Following on from Sigfrid's email, I thought I would also present an
example of a successful search engine for EAD finding aids that we use
at the University of Liverpool.
At the University of Liverpool, we have undertaken a project to create
electronic finding aids for the University Archives. After converting
many of our old lists (written using MSWord) into EAD, we have been
editing and creating new EAD records using Xemacs Open Source Text
Xemacs has proved to be an excellent tool for editing and creating EAD
from scratch. We have found Xemacs very easy to use and incredibly
stable (it hasn't crashed yet!).
That's the EAD creation and editing dealt with, to deliver our EAD
finding aids we have used, the Cheshire for Archives software, developed
as part of the JISC funded Archives Hub project. This software allows
searching and display of our finding aids via a web-browser, and via an
in-built z39.50 server.
This software uses the cheshire information retrieval system
(http://cheshire.berkeley.edu), which is used by a variety of other text
retrieval initiatives such as:
Resource Discovery Network http://www.rdm.ac.uk
Information Environment Service Registry http://www.iesr.ac.uk
A new version of Cheshire (cheshire3) has recently been developed by
teams in Liverpool and Berkeley, and we are eagerly awaiting a new and
improved version of the archive search and display interface based on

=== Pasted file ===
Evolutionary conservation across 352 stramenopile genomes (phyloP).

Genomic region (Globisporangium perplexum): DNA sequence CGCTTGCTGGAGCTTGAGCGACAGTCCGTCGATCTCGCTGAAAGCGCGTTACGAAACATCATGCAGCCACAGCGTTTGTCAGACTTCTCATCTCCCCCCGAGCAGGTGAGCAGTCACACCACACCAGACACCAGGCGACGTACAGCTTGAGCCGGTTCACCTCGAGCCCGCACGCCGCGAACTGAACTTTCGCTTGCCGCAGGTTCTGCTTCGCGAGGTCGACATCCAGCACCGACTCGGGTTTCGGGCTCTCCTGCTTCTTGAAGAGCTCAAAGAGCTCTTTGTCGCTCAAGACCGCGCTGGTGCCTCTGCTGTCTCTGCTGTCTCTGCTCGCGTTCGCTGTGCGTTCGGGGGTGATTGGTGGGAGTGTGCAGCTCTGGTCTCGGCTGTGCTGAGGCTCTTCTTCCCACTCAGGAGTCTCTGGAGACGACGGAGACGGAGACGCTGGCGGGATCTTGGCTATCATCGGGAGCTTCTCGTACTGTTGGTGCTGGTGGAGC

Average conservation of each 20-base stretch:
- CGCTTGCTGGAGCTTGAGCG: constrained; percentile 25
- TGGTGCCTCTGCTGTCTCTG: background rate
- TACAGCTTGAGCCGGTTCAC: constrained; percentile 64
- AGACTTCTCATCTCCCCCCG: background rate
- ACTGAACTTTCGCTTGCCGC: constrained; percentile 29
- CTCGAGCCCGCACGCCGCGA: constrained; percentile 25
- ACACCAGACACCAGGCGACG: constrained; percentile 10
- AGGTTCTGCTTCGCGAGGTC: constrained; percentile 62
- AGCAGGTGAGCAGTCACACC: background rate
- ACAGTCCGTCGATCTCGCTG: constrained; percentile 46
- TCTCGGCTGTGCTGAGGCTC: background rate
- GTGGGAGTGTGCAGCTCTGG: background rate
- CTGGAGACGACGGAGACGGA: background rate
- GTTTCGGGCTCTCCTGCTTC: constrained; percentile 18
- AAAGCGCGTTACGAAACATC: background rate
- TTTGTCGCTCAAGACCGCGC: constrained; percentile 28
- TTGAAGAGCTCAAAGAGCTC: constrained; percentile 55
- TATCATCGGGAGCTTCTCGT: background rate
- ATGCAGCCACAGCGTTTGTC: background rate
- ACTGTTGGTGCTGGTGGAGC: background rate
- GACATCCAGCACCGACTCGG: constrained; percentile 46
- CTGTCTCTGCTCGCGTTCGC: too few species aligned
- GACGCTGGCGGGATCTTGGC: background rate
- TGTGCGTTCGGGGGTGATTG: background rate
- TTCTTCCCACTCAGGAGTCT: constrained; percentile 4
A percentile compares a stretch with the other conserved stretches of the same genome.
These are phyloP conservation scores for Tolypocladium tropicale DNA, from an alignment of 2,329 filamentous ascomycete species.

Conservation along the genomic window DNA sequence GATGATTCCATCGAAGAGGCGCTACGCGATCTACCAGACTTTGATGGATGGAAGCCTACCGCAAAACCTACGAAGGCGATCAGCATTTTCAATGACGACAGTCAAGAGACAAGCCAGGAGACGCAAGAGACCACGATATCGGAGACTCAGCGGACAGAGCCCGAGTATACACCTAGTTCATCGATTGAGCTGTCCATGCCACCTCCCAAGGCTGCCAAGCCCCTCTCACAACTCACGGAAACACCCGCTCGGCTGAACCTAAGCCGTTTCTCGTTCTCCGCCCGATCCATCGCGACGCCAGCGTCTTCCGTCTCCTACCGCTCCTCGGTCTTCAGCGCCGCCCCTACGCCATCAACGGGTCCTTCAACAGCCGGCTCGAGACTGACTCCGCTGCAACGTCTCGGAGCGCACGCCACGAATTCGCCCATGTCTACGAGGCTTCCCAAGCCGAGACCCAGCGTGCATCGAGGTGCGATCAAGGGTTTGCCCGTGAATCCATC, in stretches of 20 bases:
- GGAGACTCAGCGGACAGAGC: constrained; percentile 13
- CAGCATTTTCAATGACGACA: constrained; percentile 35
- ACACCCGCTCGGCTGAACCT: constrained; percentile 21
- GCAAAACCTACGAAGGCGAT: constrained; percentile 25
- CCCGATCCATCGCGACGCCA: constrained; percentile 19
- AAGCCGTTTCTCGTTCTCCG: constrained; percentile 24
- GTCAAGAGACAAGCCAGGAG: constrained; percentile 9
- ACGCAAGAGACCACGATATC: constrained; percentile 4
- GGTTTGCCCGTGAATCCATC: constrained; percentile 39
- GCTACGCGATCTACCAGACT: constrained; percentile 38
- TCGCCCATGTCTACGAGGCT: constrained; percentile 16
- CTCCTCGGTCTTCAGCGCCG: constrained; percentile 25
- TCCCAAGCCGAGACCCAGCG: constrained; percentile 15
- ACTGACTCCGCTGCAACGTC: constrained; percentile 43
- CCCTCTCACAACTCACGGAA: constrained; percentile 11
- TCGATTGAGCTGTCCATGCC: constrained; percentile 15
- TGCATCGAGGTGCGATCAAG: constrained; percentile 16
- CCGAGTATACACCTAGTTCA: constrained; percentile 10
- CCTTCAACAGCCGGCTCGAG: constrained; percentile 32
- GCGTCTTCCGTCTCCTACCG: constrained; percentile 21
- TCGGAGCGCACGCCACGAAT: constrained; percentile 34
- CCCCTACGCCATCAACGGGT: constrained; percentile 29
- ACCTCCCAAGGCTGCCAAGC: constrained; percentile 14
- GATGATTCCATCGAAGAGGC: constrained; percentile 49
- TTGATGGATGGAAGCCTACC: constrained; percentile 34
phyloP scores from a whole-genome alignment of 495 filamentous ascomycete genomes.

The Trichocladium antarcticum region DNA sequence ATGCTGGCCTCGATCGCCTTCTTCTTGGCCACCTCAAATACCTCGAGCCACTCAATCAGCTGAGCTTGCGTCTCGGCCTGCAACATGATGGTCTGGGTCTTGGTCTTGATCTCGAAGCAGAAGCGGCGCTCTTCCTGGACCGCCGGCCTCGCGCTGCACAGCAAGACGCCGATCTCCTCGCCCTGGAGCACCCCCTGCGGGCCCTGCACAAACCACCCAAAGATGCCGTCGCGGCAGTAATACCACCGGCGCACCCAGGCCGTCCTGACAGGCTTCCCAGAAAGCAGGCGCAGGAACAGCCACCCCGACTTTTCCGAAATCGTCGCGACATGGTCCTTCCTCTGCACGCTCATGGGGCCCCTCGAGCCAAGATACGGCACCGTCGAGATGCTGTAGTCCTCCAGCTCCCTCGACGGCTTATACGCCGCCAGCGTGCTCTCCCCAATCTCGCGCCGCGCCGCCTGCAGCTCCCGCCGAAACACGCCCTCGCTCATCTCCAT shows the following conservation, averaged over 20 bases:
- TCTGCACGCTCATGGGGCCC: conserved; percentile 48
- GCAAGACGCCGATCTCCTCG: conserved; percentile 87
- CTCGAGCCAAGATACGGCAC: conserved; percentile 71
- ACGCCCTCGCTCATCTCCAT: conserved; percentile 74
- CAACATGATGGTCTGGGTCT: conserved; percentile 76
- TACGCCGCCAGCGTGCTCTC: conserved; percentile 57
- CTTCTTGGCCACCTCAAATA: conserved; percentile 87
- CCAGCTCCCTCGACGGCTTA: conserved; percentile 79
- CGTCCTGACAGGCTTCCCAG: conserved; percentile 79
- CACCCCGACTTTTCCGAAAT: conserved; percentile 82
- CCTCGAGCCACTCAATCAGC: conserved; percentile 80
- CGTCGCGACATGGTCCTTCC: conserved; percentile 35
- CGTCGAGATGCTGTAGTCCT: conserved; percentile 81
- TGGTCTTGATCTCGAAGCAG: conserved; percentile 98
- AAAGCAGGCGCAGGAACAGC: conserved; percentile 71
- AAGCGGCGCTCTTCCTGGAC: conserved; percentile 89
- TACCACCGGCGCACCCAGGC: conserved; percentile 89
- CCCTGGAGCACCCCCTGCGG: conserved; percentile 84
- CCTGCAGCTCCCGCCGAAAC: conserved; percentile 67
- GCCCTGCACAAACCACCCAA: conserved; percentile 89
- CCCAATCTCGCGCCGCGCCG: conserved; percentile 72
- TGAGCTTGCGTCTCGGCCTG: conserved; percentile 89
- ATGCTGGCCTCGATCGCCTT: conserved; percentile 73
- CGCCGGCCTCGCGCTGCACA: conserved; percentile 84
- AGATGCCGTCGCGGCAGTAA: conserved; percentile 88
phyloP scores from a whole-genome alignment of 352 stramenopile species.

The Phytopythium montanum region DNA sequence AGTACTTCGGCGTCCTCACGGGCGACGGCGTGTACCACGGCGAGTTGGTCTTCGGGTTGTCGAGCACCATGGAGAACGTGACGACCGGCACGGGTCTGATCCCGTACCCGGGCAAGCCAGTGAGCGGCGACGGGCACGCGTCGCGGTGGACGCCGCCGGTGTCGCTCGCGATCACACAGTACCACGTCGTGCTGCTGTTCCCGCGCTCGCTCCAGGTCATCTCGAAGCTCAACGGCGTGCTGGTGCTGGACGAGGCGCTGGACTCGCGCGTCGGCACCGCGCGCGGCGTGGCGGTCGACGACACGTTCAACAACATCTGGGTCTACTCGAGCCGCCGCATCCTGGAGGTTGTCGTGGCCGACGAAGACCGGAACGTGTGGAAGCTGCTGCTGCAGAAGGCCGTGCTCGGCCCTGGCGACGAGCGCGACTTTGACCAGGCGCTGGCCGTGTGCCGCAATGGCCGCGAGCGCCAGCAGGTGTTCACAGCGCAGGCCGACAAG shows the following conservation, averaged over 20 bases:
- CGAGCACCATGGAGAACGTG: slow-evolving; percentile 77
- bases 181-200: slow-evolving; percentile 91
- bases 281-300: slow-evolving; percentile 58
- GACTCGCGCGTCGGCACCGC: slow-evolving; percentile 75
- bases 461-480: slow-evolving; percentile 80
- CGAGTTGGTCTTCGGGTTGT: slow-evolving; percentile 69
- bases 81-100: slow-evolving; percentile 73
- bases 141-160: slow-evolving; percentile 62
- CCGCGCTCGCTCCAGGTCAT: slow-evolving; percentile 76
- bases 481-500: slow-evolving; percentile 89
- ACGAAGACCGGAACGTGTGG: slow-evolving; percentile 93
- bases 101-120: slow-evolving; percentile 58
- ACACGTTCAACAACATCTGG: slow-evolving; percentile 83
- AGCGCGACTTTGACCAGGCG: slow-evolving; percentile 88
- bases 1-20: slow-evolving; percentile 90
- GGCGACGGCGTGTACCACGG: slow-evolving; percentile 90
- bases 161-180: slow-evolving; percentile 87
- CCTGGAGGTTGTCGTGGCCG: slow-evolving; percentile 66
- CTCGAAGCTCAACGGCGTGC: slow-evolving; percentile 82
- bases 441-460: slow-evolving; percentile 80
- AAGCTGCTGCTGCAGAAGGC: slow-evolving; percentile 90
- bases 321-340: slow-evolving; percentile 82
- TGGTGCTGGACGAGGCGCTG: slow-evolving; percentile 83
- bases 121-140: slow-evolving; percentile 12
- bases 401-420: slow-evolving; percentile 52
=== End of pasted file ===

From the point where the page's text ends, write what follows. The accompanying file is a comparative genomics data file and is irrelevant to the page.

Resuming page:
this new technology.
The Cheshire for Archives software provides us with direct control over
our EAD records and provide a user interface to search the archival
collections. It enables searching to component level and
provides an interactive table of contents to full EAD lists.
Thanks to Cheshire's indexing system, we can provide mutliple search
options, such as:
Name (geographical, personal or corporate)
Title of collection
Users can use a quick search (this brings back matching EAD lists) or
advanced search that brings back results that go to item level. Our
collections are often interconnected so being able to search across them
all is a big bonus.
The software allows the user to browse through index terms extracted
from our records. The subject resolver is another innovative and useful
tool. Subject based research enquiries are common in University archives
(often with students desperately trying to find a juicy dissertation
topic). The subject resolver allows a user to find appropriate
controlled access headings via a natural language query, without any
prior knowledge of controlled vocabularies.
Apart from the search options the spoke also provides us with other
seemingly more trivial options that will help our users. Things like
the easy to use print buttons, that offer the choice to print the
results of a search. Although this seems a minor inclusion it allows
users to print out entire lists, sections of lists, or even
individual items that will be of use to them.
As well as providing a tool to search our archival collections, the
Cheshire for Archives software also lets us become part of something
bigger, and allows our EAD files to be searched through a distributed
national archival database, The Archives Hub
Our server is linked to the central Archives Hub server, which harvests
metadata from our spoke, and allows searching of our, and many other
repositories', archival holdings in real-time. This new distributed
version of the Archives Hub is scheduled to be launched in July.
It is great to be able to use a system that allows us complete authority
over our own EAD records, whilst still providing nationwide access to
descriptions of our collections.
Special Collections and Archives
Sydney Jones Library
University of Liverpool
PO Box 123
tel: 0151 794 2696
Search our archive collections at: